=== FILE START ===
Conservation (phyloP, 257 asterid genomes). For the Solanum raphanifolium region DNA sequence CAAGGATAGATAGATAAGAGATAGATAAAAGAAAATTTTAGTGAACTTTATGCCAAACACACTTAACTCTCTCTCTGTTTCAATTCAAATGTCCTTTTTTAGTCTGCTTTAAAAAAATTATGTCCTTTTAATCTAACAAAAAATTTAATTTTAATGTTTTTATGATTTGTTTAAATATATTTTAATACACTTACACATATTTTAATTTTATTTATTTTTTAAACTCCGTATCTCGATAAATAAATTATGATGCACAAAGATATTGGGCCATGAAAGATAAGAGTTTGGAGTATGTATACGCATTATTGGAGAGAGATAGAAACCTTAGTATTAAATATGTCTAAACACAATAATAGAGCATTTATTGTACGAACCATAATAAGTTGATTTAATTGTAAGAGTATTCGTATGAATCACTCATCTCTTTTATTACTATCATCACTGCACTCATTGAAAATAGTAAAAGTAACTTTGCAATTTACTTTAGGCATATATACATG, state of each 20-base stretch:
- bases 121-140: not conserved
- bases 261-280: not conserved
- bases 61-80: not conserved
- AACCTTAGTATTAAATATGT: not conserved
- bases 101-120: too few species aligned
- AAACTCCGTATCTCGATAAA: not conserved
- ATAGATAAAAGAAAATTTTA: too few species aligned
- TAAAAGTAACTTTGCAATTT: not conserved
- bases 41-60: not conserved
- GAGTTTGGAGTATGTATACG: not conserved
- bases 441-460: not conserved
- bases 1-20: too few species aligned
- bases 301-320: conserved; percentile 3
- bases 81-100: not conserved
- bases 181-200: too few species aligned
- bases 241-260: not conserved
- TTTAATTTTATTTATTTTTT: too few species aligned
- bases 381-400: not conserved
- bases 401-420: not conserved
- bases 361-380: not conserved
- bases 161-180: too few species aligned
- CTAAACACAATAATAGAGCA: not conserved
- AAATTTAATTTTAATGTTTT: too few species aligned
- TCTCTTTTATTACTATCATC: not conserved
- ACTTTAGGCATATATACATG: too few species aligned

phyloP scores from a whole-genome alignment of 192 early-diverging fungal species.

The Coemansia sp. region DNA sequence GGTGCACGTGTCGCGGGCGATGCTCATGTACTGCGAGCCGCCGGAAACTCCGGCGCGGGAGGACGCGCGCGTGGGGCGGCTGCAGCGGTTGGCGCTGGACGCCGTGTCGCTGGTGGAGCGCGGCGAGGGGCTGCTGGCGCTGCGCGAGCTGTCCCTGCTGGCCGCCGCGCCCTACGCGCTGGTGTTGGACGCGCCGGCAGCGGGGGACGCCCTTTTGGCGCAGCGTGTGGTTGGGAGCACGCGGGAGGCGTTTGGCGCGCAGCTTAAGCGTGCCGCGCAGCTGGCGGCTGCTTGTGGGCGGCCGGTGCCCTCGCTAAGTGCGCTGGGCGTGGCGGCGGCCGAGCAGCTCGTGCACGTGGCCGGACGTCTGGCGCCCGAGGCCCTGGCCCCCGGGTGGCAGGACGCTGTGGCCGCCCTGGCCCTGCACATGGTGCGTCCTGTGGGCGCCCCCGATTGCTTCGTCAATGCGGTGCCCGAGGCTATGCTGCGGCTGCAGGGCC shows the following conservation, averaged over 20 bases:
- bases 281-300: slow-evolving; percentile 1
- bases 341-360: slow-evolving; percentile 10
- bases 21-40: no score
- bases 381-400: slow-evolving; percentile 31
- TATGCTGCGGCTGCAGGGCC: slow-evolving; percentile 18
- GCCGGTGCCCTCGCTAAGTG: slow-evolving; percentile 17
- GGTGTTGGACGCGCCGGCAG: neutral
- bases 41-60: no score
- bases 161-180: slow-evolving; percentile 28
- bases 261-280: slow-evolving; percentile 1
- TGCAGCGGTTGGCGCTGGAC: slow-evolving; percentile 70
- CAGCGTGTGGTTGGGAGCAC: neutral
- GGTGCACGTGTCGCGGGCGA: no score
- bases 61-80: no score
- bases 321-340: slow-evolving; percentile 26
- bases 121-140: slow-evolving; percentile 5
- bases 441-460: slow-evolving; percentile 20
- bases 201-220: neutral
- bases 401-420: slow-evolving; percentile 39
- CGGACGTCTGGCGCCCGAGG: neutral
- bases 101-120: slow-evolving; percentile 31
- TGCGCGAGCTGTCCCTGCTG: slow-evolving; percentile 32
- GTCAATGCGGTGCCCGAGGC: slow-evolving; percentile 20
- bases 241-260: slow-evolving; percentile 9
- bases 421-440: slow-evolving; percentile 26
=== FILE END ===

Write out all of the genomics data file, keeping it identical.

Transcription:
Conservation (phyloP, 257 asterid genomes). For the Solanum raphanifolium region DNA sequence CAAGGATAGATAGATAAGAGATAGATAAAAGAAAATTTTAGTGAACTTTATGCCAAACACACTTAACTCTCTCTCTGTTTCAATTCAAATGTCCTTTTTTAGTCTGCTTTAAAAAAATTATGTCCTTTTAATCTAACAAAAAATTTAATTTTAATGTTTTTATGATTTGTTTAAATATATTTTAATACACTTACACATATTTTAATTTTATTTATTTTTTAAACTCCGTATCTCGATAAATAAATTATGATGCACAAAGATATTGGGCCATGAAAGATAAGAGTTTGGAGTATGTATACGCATTATTGGAGAGAGATAGAAACCTTAGTATTAAATATGTCTAAACACAATAATAGAGCATTTATTGTACGAACCATAATAAGTTGATTTAATTGTAAGAGTATTCGTATGAATCACTCATCTCTTTTATTACTATCATCACTGCACTCATTGAAAATAGTAAAAGTAACTTTGCAATTTACTTTAGGCATATATACATG, state of each 20-base stretch:
- bases 121-140: not conserved
- bases 261-280: not conserved
- bases 61-80: not conserved
- AACCTTAGTATTAAATATGT: not conserved
- bases 101-120: too few species aligned
- AAACTCCGTATCTCGATAAA: not conserved
- ATAGATAAAAGAAAATTTTA: too few species aligned
- TAAAAGTAACTTTGCAATTT: not conserved
- bases 41-60: not conserved
- GAGTTTGGAGTATGTATACG: not conserved
- bases 441-460: not conserved
- bases 1-20: too few species aligned
- bases 301-320: conserved; percentile 3
- bases 81-100: not conserved
- bases 181-200: too few species aligned
- bases 241-260: not conserved
- TTTAATTTTATTTATTTTTT: too few species aligned
- bases 381-400: not conserved
- bases 401-420: not conserved
- bases 361-380: not conserved
- bases 161-180: too few species aligned
- CTAAACACAATAATAGAGCA: not conserved
- AAATTTAATTTTAATGTTTT: too few species aligned
- TCTCTTTTATTACTATCATC: not conserved
- ACTTTAGGCATATATACATG: too few species aligned

phyloP scores from a whole-genome alignment of 192 early-diverging fungal species.

The Coemansia sp. region DNA sequence GGTGCACGTGTCGCGGGCGATGCTCATGTACTGCGAGCCGCCGGAAACTCCGGCGCGGGAGGACGCGCGCGTGGGGCGGCTGCAGCGGTTGGCGCTGGACGCCGTGTCGCTGGTGGAGCGCGGCGAGGGGCTGCTGGCGCTGCGCGAGCTGTCCCTGCTGGCCGCCGCGCCCTACGCGCTGGTGTTGGACGCGCCGGCAGCGGGGGACGCCCTTTTGGCGCAGCGTGTGGTTGGGAGCACGCGGGAGGCGTTTGGCGCGCAGCTTAAGCGTGCCGCGCAGCTGGCGGCTGCTTGTGGGCGGCCGGTGCCCTCGCTAAGTGCGCTGGGCGTGGCGGCGGCCGAGCAGCTCGTGCACGTGGCCGGACGTCTGGCGCCCGAGGCCCTGGCCCCCGGGTGGCAGGACGCTGTGGCCGCCCTGGCCCTGCACATGGTGCGTCCTGTGGGCGCCCCCGATTGCTTCGTCAATGCGGTGCCCGAGGCTATGCTGCGGCTGCAGGGCC shows the following conservation, averaged over 20 bases:
- bases 281-300: slow-evolving; percentile 1
- bases 341-360: slow-evolving; percentile 10
- bases 21-40: no score
- bases 381-400: slow-evolving; percentile 31
- TATGCTGCGGCTGCAGGGCC: slow-evolving; percentile 18
- GCCGGTGCCCTCGCTAAGTG: slow-evolving; percentile 17
- GGTGTTGGACGCGCCGGCAG: neutral
- bases 41-60: no score
- bases 161-180: slow-evolving; percentile 28
- bases 261-280: slow-evolving; percentile 1
- TGCAGCGGTTGGCGCTGGAC: slow-evolving; percentile 70
- CAGCGTGTGGTTGGGAGCAC: neutral
- GGTGCACGTGTCGCGGGCGA: no score
- bases 61-80: no score
- bases 321-340: slow-evolving; percentile 26
- bases 121-140: slow-evolving; percentile 5
- bases 441-460: slow-evolving; percentile 20
- bases 201-220: neutral
- bases 401-420: slow-evolving; percentile 39
- CGGACGTCTGGCGCCCGAGG: neutral
- bases 101-120: slow-evolving; percentile 31
- TGCGCGAGCTGTCCCTGCTG: slow-evolving; percentile 32
- GTCAATGCGGTGCCCGAGGC: slow-evolving; percentile 20
- bases 241-260: slow-evolving; percentile 9
- bases 421-440: slow-evolving; percentile 26